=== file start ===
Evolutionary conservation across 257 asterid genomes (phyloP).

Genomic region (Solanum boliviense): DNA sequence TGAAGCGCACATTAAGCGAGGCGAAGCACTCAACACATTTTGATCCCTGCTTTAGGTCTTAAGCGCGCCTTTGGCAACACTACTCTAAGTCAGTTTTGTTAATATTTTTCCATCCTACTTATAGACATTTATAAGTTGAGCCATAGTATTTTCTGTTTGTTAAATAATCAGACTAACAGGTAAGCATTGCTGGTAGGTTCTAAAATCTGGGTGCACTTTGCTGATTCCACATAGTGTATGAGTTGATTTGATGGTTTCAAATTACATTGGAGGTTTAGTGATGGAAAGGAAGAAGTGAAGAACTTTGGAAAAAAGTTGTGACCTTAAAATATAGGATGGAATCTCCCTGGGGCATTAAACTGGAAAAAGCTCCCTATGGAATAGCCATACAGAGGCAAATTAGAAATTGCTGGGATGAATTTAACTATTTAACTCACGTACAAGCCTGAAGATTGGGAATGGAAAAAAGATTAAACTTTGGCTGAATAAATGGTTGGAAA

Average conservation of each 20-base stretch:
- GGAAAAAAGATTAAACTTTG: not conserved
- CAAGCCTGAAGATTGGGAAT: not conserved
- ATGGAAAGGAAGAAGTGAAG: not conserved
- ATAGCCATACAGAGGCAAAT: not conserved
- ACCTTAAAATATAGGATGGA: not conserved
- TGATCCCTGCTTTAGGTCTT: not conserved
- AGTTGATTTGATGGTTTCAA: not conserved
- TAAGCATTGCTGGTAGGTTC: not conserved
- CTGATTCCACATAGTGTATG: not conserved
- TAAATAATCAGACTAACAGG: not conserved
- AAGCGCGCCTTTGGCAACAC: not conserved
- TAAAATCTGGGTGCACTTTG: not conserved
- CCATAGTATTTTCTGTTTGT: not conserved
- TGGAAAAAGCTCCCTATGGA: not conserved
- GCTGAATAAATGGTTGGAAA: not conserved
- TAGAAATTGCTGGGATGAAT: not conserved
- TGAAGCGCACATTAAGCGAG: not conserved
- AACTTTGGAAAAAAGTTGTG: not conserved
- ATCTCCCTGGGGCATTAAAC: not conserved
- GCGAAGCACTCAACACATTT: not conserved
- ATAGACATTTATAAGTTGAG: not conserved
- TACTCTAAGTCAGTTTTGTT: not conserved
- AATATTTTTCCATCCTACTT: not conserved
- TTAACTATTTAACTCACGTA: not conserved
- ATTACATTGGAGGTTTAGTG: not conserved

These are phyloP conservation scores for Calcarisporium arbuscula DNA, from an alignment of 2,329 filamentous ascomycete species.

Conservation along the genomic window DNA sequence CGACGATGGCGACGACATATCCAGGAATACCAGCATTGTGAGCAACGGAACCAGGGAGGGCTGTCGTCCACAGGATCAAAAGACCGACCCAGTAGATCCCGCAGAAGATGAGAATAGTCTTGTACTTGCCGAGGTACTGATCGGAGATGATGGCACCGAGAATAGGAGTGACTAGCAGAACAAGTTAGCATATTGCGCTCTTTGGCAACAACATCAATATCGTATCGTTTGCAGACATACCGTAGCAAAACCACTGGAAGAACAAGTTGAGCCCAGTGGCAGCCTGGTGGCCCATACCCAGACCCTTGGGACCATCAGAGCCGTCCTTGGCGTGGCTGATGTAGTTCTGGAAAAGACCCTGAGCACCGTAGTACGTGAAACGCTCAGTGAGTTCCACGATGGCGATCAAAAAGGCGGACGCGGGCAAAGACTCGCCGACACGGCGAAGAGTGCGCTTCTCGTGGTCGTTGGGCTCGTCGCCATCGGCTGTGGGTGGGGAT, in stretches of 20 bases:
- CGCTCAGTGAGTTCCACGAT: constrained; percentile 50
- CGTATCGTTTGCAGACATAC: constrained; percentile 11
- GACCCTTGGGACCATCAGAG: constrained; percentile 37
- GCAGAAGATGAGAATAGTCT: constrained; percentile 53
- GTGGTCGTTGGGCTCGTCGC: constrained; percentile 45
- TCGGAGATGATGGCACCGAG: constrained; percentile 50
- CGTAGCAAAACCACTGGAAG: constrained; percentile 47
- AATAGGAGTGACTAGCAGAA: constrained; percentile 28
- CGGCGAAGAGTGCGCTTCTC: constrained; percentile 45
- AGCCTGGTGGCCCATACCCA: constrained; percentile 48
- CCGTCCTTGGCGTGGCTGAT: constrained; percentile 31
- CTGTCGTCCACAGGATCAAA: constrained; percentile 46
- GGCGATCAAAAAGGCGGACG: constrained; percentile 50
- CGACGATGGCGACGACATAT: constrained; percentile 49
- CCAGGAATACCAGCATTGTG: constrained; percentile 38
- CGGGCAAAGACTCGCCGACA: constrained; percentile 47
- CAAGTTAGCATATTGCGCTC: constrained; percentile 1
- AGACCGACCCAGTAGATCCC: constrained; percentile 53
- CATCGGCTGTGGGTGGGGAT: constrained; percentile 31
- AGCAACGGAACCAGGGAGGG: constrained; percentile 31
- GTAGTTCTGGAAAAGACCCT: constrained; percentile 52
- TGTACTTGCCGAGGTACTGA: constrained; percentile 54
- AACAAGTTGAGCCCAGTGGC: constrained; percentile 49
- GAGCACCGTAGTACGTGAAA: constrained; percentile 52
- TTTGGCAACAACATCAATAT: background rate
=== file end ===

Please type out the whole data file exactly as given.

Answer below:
Evolutionary conservation across 257 asterid genomes (phyloP).

Genomic region (Solanum boliviense): DNA sequence TGAAGCGCACATTAAGCGAGGCGAAGCACTCAACACATTTTGATCCCTGCTTTAGGTCTTAAGCGCGCCTTTGGCAACACTACTCTAAGTCAGTTTTGTTAATATTTTTCCATCCTACTTATAGACATTTATAAGTTGAGCCATAGTATTTTCTGTTTGTTAAATAATCAGACTAACAGGTAAGCATTGCTGGTAGGTTCTAAAATCTGGGTGCACTTTGCTGATTCCACATAGTGTATGAGTTGATTTGATGGTTTCAAATTACATTGGAGGTTTAGTGATGGAAAGGAAGAAGTGAAGAACTTTGGAAAAAAGTTGTGACCTTAAAATATAGGATGGAATCTCCCTGGGGCATTAAACTGGAAAAAGCTCCCTATGGAATAGCCATACAGAGGCAAATTAGAAATTGCTGGGATGAATTTAACTATTTAACTCACGTACAAGCCTGAAGATTGGGAATGGAAAAAAGATTAAACTTTGGCTGAATAAATGGTTGGAAA

Average conservation of each 20-base stretch:
- GGAAAAAAGATTAAACTTTG: not conserved
- CAAGCCTGAAGATTGGGAAT: not conserved
- ATGGAAAGGAAGAAGTGAAG: not conserved
- ATAGCCATACAGAGGCAAAT: not conserved
- ACCTTAAAATATAGGATGGA: not conserved
- TGATCCCTGCTTTAGGTCTT: not conserved
- AGTTGATTTGATGGTTTCAA: not conserved
- TAAGCATTGCTGGTAGGTTC: not conserved
- CTGATTCCACATAGTGTATG: not conserved
- TAAATAATCAGACTAACAGG: not conserved
- AAGCGCGCCTTTGGCAACAC: not conserved
- TAAAATCTGGGTGCACTTTG: not conserved
- CCATAGTATTTTCTGTTTGT: not conserved
- TGGAAAAAGCTCCCTATGGA: not conserved
- GCTGAATAAATGGTTGGAAA: not conserved
- TAGAAATTGCTGGGATGAAT: not conserved
- TGAAGCGCACATTAAGCGAG: not conserved
- AACTTTGGAAAAAAGTTGTG: not conserved
- ATCTCCCTGGGGCATTAAAC: not conserved
- GCGAAGCACTCAACACATTT: not conserved
- ATAGACATTTATAAGTTGAG: not conserved
- TACTCTAAGTCAGTTTTGTT: not conserved
- AATATTTTTCCATCCTACTT: not conserved
- TTAACTATTTAACTCACGTA: not conserved
- ATTACATTGGAGGTTTAGTG: not conserved

These are phyloP conservation scores for Calcarisporium arbuscula DNA, from an alignment of 2,329 filamentous ascomycete species.

Conservation along the genomic window DNA sequence CGACGATGGCGACGACATATCCAGGAATACCAGCATTGTGAGCAACGGAACCAGGGAGGGCTGTCGTCCACAGGATCAAAAGACCGACCCAGTAGATCCCGCAGAAGATGAGAATAGTCTTGTACTTGCCGAGGTACTGATCGGAGATGATGGCACCGAGAATAGGAGTGACTAGCAGAACAAGTTAGCATATTGCGCTCTTTGGCAACAACATCAATATCGTATCGTTTGCAGACATACCGTAGCAAAACCACTGGAAGAACAAGTTGAGCCCAGTGGCAGCCTGGTGGCCCATACCCAGACCCTTGGGACCATCAGAGCCGTCCTTGGCGTGGCTGATGTAGTTCTGGAAAAGACCCTGAGCACCGTAGTACGTGAAACGCTCAGTGAGTTCCACGATGGCGATCAAAAAGGCGGACGCGGGCAAAGACTCGCCGACACGGCGAAGAGTGCGCTTCTCGTGGTCGTTGGGCTCGTCGCCATCGGCTGTGGGTGGGGAT, in stretches of 20 bases:
- CGCTCAGTGAGTTCCACGAT: constrained; percentile 50
- CGTATCGTTTGCAGACATAC: constrained; percentile 11
- GACCCTTGGGACCATCAGAG: constrained; percentile 37
- GCAGAAGATGAGAATAGTCT: constrained; percentile 53
- GTGGTCGTTGGGCTCGTCGC: constrained; percentile 45
- TCGGAGATGATGGCACCGAG: constrained; percentile 50
- CGTAGCAAAACCACTGGAAG: constrained; percentile 47
- AATAGGAGTGACTAGCAGAA: constrained; percentile 28
- CGGCGAAGAGTGCGCTTCTC: constrained; percentile 45
- AGCCTGGTGGCCCATACCCA: constrained; percentile 48
- CCGTCCTTGGCGTGGCTGAT: constrained; percentile 31
- CTGTCGTCCACAGGATCAAA: constrained; percentile 46
- GGCGATCAAAAAGGCGGACG: constrained; percentile 50
- CGACGATGGCGACGACATAT: constrained; percentile 49
- CCAGGAATACCAGCATTGTG: constrained; percentile 38
- CGGGCAAAGACTCGCCGACA: constrained; percentile 47
- CAAGTTAGCATATTGCGCTC: constrained; percentile 1
- AGACCGACCCAGTAGATCCC: constrained; percentile 53
- CATCGGCTGTGGGTGGGGAT: constrained; percentile 31
- AGCAACGGAACCAGGGAGGG: constrained; percentile 31
- GTAGTTCTGGAAAAGACCCT: constrained; percentile 52
- TGTACTTGCCGAGGTACTGA: constrained; percentile 54
- AACAAGTTGAGCCCAGTGGC: constrained; percentile 49
- GAGCACCGTAGTACGTGAAA: constrained; percentile 52
- TTTGGCAACAACATCAATAT: background rate